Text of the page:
I’ve been on the topic of toys for a few weeks now. First, we talked about why having fewer toys is actually better for your children. Next, we discussed how to set criteria for keeping toys, how to purge toys, and how to organize what you’re hanging on to. Today, we’re talking about toy rotation.
What is toy rotation?
Toy rotation is a nice middle ground between keeping more toys than are absolutely necessary, but also not overwhelming your children with more toys than they can play with and maintain. Basically, toy rotation is keeping only a few toys out for children to play with and enjoy for a certain amount of time, and then rotating some toys out when you rotate other toys out. You are minimizing the number of toys your child has access to at any given time.
There is no magic number of toys to keep out, it’s whatever works for your space and your child(ren). Here’s a guideline I like to use: if your children can’t mostly clean their play space on their own, they probably have too many toys. Try to reduce the number until they can clean up.
What do I need to set up a toy rotation system?
No special materials are needed to rotate toys, however if you’d like your system to be seamless and simple, I do suggest buying new, matching bins. It might cost a little money to buy new materials, but it will be worth it (and sell the old stuff to make some money back).
Here’s what you’ll need:
· Matching storage containers. I like these.
· Toy storage shelf, this is what we have.
· Empty closet, shelf, or corner of the basement
· Labeling supplies
You’ll want one storage container for each toy category. After our big purge, two sets of these bins (20) were enough for my three children’s toys. And if you’ve got a cube shelf, these fit perfectly inside.
How do I do it?
Put each set of toys into a container. Have kids help—mine love this part. Label the container with words or pictures if your kids can’t read. Show kids the label. Explain to children (and dads) that when they clean up, they’ll be putting each category of toys into its own matching container My go-to label system is chalkboard tape and a white chalk marker, it’s super simple, inexpensive, removable, and cute. Custom vinyl labels are anoter fun labeling option—but that’s more time consuming and expensive and we’re keeping it simple here. Here are fun other labeling options.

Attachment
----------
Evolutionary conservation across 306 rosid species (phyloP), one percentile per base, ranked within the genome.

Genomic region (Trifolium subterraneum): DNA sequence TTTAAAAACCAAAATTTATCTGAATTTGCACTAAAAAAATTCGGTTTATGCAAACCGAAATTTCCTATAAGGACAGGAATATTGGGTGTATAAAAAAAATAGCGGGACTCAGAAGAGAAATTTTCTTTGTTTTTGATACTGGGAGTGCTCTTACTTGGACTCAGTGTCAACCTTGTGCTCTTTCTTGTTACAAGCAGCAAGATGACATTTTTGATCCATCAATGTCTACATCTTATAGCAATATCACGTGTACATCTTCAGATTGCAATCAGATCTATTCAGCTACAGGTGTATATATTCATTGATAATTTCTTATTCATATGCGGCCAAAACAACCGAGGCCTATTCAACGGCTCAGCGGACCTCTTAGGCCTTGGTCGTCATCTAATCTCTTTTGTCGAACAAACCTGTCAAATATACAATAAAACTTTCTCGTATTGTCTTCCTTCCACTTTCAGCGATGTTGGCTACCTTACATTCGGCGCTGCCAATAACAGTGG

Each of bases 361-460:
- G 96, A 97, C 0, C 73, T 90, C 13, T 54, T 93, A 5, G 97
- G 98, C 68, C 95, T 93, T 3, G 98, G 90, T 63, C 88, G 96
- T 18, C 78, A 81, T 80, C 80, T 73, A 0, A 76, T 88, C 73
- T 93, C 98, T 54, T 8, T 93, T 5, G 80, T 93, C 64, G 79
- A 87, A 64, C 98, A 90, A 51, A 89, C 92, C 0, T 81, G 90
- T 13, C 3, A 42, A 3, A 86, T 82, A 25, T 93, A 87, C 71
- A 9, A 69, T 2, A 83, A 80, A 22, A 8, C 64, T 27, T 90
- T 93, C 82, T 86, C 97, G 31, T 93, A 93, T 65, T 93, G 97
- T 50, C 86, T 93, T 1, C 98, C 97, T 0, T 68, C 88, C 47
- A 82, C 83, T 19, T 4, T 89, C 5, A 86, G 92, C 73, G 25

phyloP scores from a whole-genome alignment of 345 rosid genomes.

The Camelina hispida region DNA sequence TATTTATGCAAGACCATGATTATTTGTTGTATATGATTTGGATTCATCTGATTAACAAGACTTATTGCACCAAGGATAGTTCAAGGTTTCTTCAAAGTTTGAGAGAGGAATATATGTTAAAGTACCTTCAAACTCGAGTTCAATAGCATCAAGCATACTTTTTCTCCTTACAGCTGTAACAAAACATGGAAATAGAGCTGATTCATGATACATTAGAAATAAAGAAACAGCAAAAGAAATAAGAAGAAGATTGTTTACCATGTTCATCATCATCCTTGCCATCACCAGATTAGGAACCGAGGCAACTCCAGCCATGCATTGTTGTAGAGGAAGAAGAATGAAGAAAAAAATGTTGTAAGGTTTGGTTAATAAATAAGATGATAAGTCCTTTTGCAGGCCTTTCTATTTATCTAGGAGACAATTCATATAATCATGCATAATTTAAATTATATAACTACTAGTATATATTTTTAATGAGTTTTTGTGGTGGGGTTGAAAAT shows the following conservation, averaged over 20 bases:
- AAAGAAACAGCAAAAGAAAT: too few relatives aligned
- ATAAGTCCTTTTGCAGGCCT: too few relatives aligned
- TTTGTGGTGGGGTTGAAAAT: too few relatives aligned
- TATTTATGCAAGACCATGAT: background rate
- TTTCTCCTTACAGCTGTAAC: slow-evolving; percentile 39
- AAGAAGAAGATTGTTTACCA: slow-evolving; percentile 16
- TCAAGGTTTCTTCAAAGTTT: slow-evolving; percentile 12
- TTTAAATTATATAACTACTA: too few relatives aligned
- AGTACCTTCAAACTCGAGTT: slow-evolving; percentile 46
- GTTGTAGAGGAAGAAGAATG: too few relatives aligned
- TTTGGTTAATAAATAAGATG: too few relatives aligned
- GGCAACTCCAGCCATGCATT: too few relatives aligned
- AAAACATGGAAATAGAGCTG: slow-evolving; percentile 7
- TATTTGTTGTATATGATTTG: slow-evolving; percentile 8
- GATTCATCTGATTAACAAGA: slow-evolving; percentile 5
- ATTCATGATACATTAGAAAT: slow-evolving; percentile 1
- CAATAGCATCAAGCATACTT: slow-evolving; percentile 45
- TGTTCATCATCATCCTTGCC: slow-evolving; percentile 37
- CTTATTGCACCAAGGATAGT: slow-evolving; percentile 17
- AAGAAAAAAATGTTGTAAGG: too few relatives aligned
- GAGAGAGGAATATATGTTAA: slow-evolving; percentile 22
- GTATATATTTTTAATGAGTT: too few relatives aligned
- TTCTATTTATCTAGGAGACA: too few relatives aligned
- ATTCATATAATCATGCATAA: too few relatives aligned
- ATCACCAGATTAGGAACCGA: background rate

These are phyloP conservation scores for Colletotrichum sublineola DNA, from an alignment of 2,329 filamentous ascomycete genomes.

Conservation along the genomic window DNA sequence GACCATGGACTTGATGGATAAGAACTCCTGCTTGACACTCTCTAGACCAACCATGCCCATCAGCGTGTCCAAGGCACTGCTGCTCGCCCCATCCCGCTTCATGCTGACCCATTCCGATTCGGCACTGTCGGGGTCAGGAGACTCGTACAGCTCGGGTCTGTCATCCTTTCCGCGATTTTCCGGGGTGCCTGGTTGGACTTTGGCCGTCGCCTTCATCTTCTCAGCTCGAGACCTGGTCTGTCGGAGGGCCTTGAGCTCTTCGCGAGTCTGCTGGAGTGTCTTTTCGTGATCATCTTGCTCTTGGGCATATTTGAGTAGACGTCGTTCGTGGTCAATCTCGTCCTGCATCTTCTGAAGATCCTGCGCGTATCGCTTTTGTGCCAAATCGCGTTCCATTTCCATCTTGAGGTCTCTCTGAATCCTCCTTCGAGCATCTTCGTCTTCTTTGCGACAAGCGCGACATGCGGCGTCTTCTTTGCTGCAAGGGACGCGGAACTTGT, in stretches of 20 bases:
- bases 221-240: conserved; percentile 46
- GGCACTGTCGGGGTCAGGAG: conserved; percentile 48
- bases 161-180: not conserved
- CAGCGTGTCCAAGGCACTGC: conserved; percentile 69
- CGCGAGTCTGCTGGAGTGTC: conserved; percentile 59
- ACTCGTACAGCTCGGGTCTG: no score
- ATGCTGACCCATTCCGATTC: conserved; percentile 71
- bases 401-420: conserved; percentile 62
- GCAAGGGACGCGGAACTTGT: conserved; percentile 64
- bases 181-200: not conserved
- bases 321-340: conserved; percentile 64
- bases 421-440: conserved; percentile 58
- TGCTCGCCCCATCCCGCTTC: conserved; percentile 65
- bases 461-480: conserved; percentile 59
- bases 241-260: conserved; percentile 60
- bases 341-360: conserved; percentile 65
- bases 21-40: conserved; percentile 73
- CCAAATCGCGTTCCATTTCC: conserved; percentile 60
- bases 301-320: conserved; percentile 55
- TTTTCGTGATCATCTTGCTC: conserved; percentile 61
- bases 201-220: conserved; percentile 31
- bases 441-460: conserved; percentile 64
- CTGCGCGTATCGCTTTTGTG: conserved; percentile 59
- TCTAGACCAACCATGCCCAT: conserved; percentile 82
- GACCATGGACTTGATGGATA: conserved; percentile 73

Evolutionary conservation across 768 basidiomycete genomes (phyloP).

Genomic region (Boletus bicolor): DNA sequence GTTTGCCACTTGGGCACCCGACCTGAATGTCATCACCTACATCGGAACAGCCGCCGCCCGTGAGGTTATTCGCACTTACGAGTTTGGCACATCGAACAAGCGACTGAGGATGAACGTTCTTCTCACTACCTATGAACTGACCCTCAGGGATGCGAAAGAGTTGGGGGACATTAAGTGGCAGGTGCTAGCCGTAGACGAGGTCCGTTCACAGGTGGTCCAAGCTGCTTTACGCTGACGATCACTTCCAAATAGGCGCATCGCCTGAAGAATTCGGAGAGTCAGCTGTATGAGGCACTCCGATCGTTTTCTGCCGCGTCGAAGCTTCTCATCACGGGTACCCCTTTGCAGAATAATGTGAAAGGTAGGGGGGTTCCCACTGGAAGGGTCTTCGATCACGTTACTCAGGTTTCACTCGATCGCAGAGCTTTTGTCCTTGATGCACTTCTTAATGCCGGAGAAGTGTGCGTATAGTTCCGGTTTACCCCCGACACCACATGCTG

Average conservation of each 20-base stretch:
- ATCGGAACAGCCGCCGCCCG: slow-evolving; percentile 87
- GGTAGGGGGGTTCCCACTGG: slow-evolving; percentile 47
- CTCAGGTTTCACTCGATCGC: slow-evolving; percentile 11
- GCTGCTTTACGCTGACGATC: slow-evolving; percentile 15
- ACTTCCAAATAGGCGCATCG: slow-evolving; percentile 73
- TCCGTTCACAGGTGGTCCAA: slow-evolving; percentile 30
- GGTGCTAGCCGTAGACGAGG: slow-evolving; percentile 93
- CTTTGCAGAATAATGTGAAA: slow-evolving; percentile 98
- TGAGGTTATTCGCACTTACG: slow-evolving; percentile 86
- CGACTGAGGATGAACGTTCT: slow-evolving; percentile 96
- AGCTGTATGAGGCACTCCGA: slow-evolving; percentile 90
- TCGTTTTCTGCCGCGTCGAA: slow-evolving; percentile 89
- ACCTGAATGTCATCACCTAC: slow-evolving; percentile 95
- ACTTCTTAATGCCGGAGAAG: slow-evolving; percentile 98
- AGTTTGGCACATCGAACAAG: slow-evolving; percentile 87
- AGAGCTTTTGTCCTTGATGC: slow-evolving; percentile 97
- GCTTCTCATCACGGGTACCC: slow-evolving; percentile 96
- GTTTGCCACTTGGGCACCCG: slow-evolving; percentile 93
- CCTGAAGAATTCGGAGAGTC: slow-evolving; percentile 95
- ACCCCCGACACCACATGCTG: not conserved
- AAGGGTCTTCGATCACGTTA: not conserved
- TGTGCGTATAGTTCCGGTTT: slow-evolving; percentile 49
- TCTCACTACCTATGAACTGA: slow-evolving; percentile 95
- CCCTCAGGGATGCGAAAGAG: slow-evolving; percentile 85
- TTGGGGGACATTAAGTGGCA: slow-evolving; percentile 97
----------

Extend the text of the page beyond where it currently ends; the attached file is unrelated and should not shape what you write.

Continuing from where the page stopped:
After the toys are binned and the bins are labelled, line all the bins up in the middle of the floor. Let your children pick about one-third (or another portion that works for you) of the bins to keep out to play with. Be sure to tell them that you’re keeping all the toys, you’re just not keeping them OUT.
Put the bins you’re keeping out in the shelving system in your play area. Put the bins not in rotation away in the designated location. That’s all!
We have a playroom right off our kitchen. Recently, we dedicated one wall of the playroom to be a homework station, so we cut down to a cube unit with 4 spots for toys. Those are our “in rotation” toys. The out of rotation toys are down in the basement in a larger cube shelf unit. As our children are getting older, we’ve allowed them to have access to all the toys, but the ones upstairs get used a lot more than the ones in the basement.
You can decide whether to rotate the toys in and out on a schedule, like the first of every month, or whenever the kids ask, assuming they are choosing something to go OUT of rotation when something else comes IN. Involve your children in this decision if you’d like. Or, if you’re like me and don’t need another thing to keep track of, just try and pay attention. Fighting over a toy, saying, “I’m bored” or not cleaning up their play space, is a sign that you should rotate things. Involve your kids or wait until they’re gone or sleeping and surprise them with a “new” space.
As your children outgrow entire boxes of toys, you can put them right into storage for future children or future grandchildren or you can donate the bin and fill it up with a new toy come Christmas or birthdays.
I highly recommend toy rotation. We’ve been using this system in our house for years. Cleaning up is so much simpler, it keeps them from being overstimulated, and it renews interest in the same old toys.
Give it a try, you won’t be disappointed!
**Disclosure: This post contains links. Some are affiliate, some are not. If you make a purchase through them I may earn a small commission. I link these companies and their products because of their quality and use, not because of the commission I may or may not receive.